One of my dad’s oldest friend’s, Jim Murphy, introduced me to a few women after he found out I was interviewing powerful, inspiring women. He’s a lucky man to have that many incredible women in his life.
Katie McGrath is Executive VP at Rodgers Townsend, a St. Louis-based, fully integrated advertising agency that serves national clients. She joined them in 1998 and can’t believe how the time has just flown by.
Prior to that she held leadership positions at DIMAC Direct and ClarionDirect. Her career path has been boosted more by great luck and wonderful mentors than sound strategy, and she’s loved every day of it (not counting a dreadful stint in Dallas working for a Sears siding licensee – she doesn’t like to talk about that).
She’s single but lives in a house big enough to accommodate frequent sleepovers with her nieces. Her life’s ambition is to be named Aunt of the Year. She’s the only one in her large family who decided to take a different path from the lawyer/doctor route. We laughed about this, but it’s amazing how much of an impact your siblings’ choices end up having on your life.
My favorite quote of hers was “I’m also better at laughing and sleeping. I wake up in a good mood and tend to stay that way until the day’s end.” – says so much.
1. You mentioned that you’re the only one in your family who isn’t a doctor or a lawyer. So, what do you do that’s better than anyone else in your family?
Katie: Years ago this wouldn’t have occurred to me, but now looking back I wonder if I was better at forging a different path than my siblings. My dad was a warrior and pioneer of sorts, the son of two Irish immigrants who were always broke. He won academic scholarships to high school, college and law school, so he was all brains, yet he also was a WWII hero, winning the Naval Silver Star for heroism aboard his battleship in the south Pacific.I’m not saying I’m smart or brave like my dad, but I believe am like him in that I didn’t feel it necessary to do what my family expected me to do, or anybody else, for that matter. My siblings seemed to feel compelled to walk a prescribed road.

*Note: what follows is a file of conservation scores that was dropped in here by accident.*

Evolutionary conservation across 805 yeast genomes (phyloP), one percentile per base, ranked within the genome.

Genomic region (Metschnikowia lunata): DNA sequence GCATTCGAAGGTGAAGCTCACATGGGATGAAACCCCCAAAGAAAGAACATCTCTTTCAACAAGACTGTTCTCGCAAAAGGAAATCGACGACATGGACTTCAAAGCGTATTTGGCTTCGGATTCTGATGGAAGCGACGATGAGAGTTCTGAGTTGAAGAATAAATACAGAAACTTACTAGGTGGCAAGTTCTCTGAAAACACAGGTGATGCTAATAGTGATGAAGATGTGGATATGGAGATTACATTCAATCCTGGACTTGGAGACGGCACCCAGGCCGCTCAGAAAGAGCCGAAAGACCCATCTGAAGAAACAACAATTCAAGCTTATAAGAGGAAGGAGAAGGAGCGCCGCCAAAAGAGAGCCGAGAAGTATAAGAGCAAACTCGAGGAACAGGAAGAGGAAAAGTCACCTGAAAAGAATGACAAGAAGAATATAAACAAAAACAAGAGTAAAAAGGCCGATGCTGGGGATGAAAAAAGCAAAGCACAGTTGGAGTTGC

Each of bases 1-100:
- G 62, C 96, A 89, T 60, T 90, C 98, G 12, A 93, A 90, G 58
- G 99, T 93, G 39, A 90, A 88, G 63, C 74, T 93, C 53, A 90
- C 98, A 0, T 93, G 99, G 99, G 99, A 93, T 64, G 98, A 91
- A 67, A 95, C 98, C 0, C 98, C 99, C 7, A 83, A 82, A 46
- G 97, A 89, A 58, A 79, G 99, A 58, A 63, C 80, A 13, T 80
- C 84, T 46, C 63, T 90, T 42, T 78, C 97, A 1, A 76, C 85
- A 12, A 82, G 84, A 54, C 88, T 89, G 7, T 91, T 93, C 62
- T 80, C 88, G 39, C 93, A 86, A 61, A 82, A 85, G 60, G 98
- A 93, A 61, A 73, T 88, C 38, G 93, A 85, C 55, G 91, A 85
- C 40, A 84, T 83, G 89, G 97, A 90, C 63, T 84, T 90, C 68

I’m also better at laughing and sleeping. I wake up in a good mood and tend to stay that way until the day’s end.
Katie: My first boss in my first marketing-related job said to me on my first day, “Honey, if you like being wrong you’re going to love it here.” What he meant was that in our line of business, direct response marketing, we were constantly testing things in a controlled environment to see which variables had the most positive impact on results, whether that be transactions, value of purchases, customer feedback, etc. He taught me that I could learn as much from the things that didn’t work as the things that did.
That’s still true. So my tip would be to stretch, to experiment, to use your imagination to do things your client hasn’t tried or customers haven’t seen. Some will work, some won’t. You’ll be ahead either way in the experience department.
OK, I have another tip, a related one: never take a job just for the money. I know that sounds pat, but by the time we get our second or third paycheck at a new salary level we’re accustomed to whatever type of living it allows. Other variables are at least as important. Will you be encouraged or allowed to learn new things? Is your supervisor someone you will enjoy and respect? Is it realistic to expect a decent quality of life? If you find something you love, s place you love, the money will come.
3. If you could pick one characteristic from each of the cities you’ve lived in, and mesh them together into one city – what would those characteristics be?
Katie:I’d love my family ties of St. Louis, the lakefront of Chicago and the vibrancy of New York. I want nothing from Dallas.